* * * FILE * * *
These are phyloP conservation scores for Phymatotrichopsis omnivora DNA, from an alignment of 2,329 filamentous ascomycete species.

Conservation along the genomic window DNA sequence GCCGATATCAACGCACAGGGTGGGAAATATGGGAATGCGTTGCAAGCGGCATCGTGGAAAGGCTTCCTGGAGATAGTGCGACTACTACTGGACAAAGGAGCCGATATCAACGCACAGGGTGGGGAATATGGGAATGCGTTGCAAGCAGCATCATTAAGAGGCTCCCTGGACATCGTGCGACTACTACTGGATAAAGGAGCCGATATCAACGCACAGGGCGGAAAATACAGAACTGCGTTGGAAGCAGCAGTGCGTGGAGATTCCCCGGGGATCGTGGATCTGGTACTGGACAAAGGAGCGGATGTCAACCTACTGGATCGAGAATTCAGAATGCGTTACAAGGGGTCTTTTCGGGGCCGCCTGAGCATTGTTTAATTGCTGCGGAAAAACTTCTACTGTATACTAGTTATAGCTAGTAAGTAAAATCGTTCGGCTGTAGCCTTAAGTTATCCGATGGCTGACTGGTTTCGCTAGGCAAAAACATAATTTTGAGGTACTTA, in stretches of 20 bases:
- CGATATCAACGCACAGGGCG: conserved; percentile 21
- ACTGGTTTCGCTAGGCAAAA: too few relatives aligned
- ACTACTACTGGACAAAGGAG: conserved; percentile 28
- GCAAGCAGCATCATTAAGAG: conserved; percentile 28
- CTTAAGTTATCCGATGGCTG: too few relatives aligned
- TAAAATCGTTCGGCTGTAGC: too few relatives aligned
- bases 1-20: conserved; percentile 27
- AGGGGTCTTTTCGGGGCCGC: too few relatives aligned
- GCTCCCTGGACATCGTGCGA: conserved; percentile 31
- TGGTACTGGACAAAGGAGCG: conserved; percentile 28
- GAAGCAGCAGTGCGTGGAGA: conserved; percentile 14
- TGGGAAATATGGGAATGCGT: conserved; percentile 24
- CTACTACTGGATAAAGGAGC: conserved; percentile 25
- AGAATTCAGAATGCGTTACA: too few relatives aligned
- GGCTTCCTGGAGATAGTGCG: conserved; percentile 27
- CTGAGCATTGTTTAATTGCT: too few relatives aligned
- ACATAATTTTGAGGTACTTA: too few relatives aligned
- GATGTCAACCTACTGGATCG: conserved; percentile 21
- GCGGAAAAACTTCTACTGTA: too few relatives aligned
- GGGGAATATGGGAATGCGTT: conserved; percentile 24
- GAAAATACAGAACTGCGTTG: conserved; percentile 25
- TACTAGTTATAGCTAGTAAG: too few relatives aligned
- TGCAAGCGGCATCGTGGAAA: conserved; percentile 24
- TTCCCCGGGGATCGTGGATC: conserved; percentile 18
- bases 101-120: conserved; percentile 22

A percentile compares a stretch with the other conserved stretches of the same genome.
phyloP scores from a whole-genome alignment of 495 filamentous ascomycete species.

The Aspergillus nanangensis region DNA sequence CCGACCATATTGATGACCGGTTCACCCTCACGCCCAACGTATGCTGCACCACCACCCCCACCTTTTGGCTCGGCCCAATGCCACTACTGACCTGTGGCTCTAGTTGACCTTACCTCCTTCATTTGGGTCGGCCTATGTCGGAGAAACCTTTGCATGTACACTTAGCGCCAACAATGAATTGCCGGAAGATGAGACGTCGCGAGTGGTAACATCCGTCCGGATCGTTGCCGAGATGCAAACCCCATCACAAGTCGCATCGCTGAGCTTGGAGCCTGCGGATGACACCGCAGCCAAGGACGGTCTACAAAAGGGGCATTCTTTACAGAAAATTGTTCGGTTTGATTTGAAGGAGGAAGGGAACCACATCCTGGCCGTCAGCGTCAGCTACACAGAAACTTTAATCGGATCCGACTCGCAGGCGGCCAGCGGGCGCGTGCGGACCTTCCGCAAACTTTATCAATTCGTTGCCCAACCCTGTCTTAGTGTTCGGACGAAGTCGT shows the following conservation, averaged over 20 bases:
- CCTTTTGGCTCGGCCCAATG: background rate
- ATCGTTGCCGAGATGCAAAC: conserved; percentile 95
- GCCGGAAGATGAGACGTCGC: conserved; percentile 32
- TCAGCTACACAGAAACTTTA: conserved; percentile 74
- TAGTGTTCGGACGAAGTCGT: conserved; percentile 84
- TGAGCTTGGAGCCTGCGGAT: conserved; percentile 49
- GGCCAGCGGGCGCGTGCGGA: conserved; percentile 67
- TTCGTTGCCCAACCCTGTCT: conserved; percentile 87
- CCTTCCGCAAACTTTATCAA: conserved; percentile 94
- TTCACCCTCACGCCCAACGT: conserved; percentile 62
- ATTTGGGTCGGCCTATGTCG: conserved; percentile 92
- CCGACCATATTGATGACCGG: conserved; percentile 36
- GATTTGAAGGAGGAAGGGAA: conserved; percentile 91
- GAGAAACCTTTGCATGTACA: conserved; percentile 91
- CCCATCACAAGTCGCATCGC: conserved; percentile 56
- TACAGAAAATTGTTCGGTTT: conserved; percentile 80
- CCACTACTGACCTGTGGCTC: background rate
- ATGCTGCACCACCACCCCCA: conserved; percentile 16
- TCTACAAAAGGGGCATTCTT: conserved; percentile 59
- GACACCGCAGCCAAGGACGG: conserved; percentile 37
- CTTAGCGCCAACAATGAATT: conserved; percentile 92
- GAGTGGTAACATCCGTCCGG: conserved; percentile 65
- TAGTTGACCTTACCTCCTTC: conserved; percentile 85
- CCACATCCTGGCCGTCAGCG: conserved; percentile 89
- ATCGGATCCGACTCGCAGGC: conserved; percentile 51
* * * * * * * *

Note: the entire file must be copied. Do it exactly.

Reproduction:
These are phyloP conservation scores for Phymatotrichopsis omnivora DNA, from an alignment of 2,329 filamentous ascomycete species.

Conservation along the genomic window DNA sequence GCCGATATCAACGCACAGGGTGGGAAATATGGGAATGCGTTGCAAGCGGCATCGTGGAAAGGCTTCCTGGAGATAGTGCGACTACTACTGGACAAAGGAGCCGATATCAACGCACAGGGTGGGGAATATGGGAATGCGTTGCAAGCAGCATCATTAAGAGGCTCCCTGGACATCGTGCGACTACTACTGGATAAAGGAGCCGATATCAACGCACAGGGCGGAAAATACAGAACTGCGTTGGAAGCAGCAGTGCGTGGAGATTCCCCGGGGATCGTGGATCTGGTACTGGACAAAGGAGCGGATGTCAACCTACTGGATCGAGAATTCAGAATGCGTTACAAGGGGTCTTTTCGGGGCCGCCTGAGCATTGTTTAATTGCTGCGGAAAAACTTCTACTGTATACTAGTTATAGCTAGTAAGTAAAATCGTTCGGCTGTAGCCTTAAGTTATCCGATGGCTGACTGGTTTCGCTAGGCAAAAACATAATTTTGAGGTACTTA, in stretches of 20 bases:
- CGATATCAACGCACAGGGCG: conserved; percentile 21
- ACTGGTTTCGCTAGGCAAAA: too few relatives aligned
- ACTACTACTGGACAAAGGAG: conserved; percentile 28
- GCAAGCAGCATCATTAAGAG: conserved; percentile 28
- CTTAAGTTATCCGATGGCTG: too few relatives aligned
- TAAAATCGTTCGGCTGTAGC: too few relatives aligned
- bases 1-20: conserved; percentile 27
- AGGGGTCTTTTCGGGGCCGC: too few relatives aligned
- GCTCCCTGGACATCGTGCGA: conserved; percentile 31
- TGGTACTGGACAAAGGAGCG: conserved; percentile 28
- GAAGCAGCAGTGCGTGGAGA: conserved; percentile 14
- TGGGAAATATGGGAATGCGT: conserved; percentile 24
- CTACTACTGGATAAAGGAGC: conserved; percentile 25
- AGAATTCAGAATGCGTTACA: too few relatives aligned
- GGCTTCCTGGAGATAGTGCG: conserved; percentile 27
- CTGAGCATTGTTTAATTGCT: too few relatives aligned
- ACATAATTTTGAGGTACTTA: too few relatives aligned
- GATGTCAACCTACTGGATCG: conserved; percentile 21
- GCGGAAAAACTTCTACTGTA: too few relatives aligned
- GGGGAATATGGGAATGCGTT: conserved; percentile 24
- GAAAATACAGAACTGCGTTG: conserved; percentile 25
- TACTAGTTATAGCTAGTAAG: too few relatives aligned
- TGCAAGCGGCATCGTGGAAA: conserved; percentile 24
- TTCCCCGGGGATCGTGGATC: conserved; percentile 18
- bases 101-120: conserved; percentile 22

A percentile compares a stretch with the other conserved stretches of the same genome.
phyloP scores from a whole-genome alignment of 495 filamentous ascomycete species.

The Aspergillus nanangensis region DNA sequence CCGACCATATTGATGACCGGTTCACCCTCACGCCCAACGTATGCTGCACCACCACCCCCACCTTTTGGCTCGGCCCAATGCCACTACTGACCTGTGGCTCTAGTTGACCTTACCTCCTTCATTTGGGTCGGCCTATGTCGGAGAAACCTTTGCATGTACACTTAGCGCCAACAATGAATTGCCGGAAGATGAGACGTCGCGAGTGGTAACATCCGTCCGGATCGTTGCCGAGATGCAAACCCCATCACAAGTCGCATCGCTGAGCTTGGAGCCTGCGGATGACACCGCAGCCAAGGACGGTCTACAAAAGGGGCATTCTTTACAGAAAATTGTTCGGTTTGATTTGAAGGAGGAAGGGAACCACATCCTGGCCGTCAGCGTCAGCTACACAGAAACTTTAATCGGATCCGACTCGCAGGCGGCCAGCGGGCGCGTGCGGACCTTCCGCAAACTTTATCAATTCGTTGCCCAACCCTGTCTTAGTGTTCGGACGAAGTCGT shows the following conservation, averaged over 20 bases:
- CCTTTTGGCTCGGCCCAATG: background rate
- ATCGTTGCCGAGATGCAAAC: conserved; percentile 95
- GCCGGAAGATGAGACGTCGC: conserved; percentile 32
- TCAGCTACACAGAAACTTTA: conserved; percentile 74
- TAGTGTTCGGACGAAGTCGT: conserved; percentile 84
- TGAGCTTGGAGCCTGCGGAT: conserved; percentile 49
- GGCCAGCGGGCGCGTGCGGA: conserved; percentile 67
- TTCGTTGCCCAACCCTGTCT: conserved; percentile 87
- CCTTCCGCAAACTTTATCAA: conserved; percentile 94
- TTCACCCTCACGCCCAACGT: conserved; percentile 62
- ATTTGGGTCGGCCTATGTCG: conserved; percentile 92
- CCGACCATATTGATGACCGG: conserved; percentile 36
- GATTTGAAGGAGGAAGGGAA: conserved; percentile 91
- GAGAAACCTTTGCATGTACA: conserved; percentile 91
- CCCATCACAAGTCGCATCGC: conserved; percentile 56
- TACAGAAAATTGTTCGGTTT: conserved; percentile 80
- CCACTACTGACCTGTGGCTC: background rate
- ATGCTGCACCACCACCCCCA: conserved; percentile 16
- TCTACAAAAGGGGCATTCTT: conserved; percentile 59
- GACACCGCAGCCAAGGACGG: conserved; percentile 37
- CTTAGCGCCAACAATGAATT: conserved; percentile 92
- GAGTGGTAACATCCGTCCGG: conserved; percentile 65
- TAGTTGACCTTACCTCCTTC: conserved; percentile 85
- CCACATCCTGGCCGTCAGCG: conserved; percentile 89
- ATCGGATCCGACTCGCAGGC: conserved; percentile 51